*An OnlineAutoInsurance.com survey of all 50 state laws outlining penalties for driving without auto insurance shows that California’s law has a relatively low fine for doing so, but the fact that California police can tow and store an uncovered car could turn uninsured driving into a costly affair. OnlineAutoInsurance.com is based in the Inland Empire.
In California, the fine for driving without coverage ranges from $100 to $200 for a first offense and from $200 to $500 for second and subsequent offenses. That’s relatively low compared with most states, which most frequently set their minimum/maximum fines for a first offense at somewhere between $500 and $550.
Also, California Vehicle Code Section 16029 does not impose a license or registration suspension period on uninsured drivers. In some states, like New Jersey, drivers can have their license suspended for a whole year for being caught on the road without coverage. A slight majority of states (29) require some license-suspension period for this.
On the other hand, California is one in only a handful of states with a financial responsibility law that explicitly says uninsured cars can be towed and stored at the owner’s expense. That could make things a little rougher for owners of uninsured vehicles.
According to Online Auto Insurance’s ranking of uninsured-motorist penalties, at least three other states’ laws explicitly state that uninsured cars can be towed on a first offense.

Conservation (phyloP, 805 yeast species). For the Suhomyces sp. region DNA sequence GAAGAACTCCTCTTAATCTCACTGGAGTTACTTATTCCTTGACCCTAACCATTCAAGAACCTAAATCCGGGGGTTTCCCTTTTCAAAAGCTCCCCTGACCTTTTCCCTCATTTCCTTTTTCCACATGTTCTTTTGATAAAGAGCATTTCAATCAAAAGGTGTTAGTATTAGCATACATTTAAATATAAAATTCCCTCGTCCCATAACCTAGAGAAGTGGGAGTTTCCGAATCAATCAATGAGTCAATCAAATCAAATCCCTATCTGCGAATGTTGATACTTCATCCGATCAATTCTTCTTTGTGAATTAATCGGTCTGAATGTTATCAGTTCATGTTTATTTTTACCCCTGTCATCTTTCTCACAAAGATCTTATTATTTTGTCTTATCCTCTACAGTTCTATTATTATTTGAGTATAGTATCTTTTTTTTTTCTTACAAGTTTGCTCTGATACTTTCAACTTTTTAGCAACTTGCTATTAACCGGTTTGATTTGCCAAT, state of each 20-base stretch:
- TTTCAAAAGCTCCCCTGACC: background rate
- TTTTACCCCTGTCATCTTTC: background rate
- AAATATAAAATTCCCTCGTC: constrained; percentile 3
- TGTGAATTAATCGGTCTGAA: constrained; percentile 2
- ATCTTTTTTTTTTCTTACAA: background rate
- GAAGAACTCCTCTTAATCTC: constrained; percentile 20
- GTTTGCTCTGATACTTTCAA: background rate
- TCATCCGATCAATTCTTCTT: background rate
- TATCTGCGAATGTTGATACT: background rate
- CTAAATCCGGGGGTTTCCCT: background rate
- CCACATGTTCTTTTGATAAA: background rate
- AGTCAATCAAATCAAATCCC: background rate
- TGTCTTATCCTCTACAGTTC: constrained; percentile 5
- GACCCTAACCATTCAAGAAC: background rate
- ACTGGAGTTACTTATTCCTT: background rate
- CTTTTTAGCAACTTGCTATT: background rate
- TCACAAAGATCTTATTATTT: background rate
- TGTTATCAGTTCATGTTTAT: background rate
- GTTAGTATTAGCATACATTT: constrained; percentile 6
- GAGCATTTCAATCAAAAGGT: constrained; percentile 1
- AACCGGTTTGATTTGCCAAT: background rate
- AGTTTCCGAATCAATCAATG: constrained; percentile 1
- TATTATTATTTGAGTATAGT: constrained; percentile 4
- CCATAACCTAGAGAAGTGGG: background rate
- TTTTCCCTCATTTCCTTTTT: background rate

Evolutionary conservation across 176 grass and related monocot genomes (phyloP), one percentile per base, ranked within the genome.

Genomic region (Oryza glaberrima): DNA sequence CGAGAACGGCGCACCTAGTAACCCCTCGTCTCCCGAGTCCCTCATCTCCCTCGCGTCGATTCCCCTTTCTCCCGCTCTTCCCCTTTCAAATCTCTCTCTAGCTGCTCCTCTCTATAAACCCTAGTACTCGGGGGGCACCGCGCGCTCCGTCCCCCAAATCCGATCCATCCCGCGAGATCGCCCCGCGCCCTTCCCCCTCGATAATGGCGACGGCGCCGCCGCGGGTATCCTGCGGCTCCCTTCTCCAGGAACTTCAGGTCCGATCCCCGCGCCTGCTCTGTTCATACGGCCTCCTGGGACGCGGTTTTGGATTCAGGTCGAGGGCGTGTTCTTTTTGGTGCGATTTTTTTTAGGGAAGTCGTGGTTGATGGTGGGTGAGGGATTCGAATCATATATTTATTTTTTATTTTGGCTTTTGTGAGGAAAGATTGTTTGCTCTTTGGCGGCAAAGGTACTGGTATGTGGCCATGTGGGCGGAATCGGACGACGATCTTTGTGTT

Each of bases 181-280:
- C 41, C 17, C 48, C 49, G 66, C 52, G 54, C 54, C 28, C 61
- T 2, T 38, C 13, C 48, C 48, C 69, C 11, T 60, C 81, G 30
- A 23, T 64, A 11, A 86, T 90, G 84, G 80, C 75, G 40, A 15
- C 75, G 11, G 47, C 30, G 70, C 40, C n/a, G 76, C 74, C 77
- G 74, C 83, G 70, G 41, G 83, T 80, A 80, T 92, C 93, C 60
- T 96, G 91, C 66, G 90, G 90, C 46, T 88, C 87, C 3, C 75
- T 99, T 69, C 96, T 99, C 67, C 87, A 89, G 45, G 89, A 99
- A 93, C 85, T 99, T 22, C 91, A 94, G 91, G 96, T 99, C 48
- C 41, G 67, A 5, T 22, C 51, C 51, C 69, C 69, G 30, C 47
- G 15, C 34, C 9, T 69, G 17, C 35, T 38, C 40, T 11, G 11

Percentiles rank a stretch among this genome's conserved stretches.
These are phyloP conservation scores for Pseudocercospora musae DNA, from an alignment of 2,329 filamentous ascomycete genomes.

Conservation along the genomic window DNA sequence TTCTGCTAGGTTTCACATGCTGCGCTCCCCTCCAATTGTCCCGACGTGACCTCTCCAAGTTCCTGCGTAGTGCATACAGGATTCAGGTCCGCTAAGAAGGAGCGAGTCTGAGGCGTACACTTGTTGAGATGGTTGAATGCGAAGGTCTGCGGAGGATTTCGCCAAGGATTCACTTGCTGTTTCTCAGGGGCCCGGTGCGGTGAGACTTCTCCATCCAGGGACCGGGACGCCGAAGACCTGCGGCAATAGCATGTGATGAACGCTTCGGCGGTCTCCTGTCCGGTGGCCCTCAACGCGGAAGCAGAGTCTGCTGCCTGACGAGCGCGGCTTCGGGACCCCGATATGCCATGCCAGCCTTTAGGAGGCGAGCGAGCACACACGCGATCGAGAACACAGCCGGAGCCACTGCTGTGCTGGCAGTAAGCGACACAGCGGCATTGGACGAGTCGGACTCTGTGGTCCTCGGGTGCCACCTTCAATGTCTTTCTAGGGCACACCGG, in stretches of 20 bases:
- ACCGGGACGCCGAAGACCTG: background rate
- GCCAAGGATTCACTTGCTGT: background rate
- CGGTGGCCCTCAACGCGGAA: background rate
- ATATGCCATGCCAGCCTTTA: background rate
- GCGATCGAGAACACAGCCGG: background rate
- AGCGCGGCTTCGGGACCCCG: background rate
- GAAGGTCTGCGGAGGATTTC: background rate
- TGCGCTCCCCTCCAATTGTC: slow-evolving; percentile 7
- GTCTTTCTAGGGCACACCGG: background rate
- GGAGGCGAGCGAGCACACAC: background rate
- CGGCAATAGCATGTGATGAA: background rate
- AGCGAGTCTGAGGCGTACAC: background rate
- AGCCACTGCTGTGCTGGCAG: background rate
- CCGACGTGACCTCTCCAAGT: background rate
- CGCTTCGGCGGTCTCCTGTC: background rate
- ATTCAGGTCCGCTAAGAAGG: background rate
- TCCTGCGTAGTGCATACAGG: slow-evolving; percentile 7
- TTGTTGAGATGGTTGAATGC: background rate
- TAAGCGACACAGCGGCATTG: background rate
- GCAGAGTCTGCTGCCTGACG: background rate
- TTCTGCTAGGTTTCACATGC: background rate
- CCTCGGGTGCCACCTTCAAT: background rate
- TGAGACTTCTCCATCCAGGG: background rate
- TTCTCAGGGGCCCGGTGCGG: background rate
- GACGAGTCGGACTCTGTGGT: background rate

“When drivers see that $100 to $200 fine for driving without coverage and then look at their premium bill, which is likely to be substantially more expensive, they might consider going uninsured,” says Online Auto Insurance manager Cesar Diaz. “But having your car towed and stored can cost hundreds of extra dollars, not to mention the inconvenience of being without transportation during that time. And let’s not forget that you might have to pay out of pocket for any damages that you cause while driving uninsured. The better idea is just to shop around for coverage or check your eligibility for the CLCA.”
The California Low Cost Auto Insurance Program (CLCA) is designed to help low-income drivers get covered rather than go without a policy. To qualify, applicants need to meet certain income-eligibility and safety requirements. If they do qualify, they get access to legal but sub-minimum levels of coverage for between $231 and $434 a year.
The Insurance Research Council estimated that in 2009 about 15 percent of California motorists were uninsured. That was a little higher than the national average of 13.8 percent.
However, California Department of Insurance projections show that rates of uninsured motorists vary widely depending on what county you’re in. Estimates from 2004—the most recent year for which data is available—indicate that Imperial, Los Angeles and San Francisco counties had the highest rates of uninsured drivers. All three of those counties were estimated to have an uninsured rate of more than 21 percent. At the other end of the spectrum, less than 1 percent of drivers in Nevada County were said to be driving without a policy that year.
OnlineAutoInsurance.com provides visitors with informative resources about the ins and outs of auto insurance, as well as a quote-comparison generator that allows users to easily and quickly compare rates from multiple insurers.
The site recently published an exhaustive list of state penalties for driving uninsured, which can you can find here.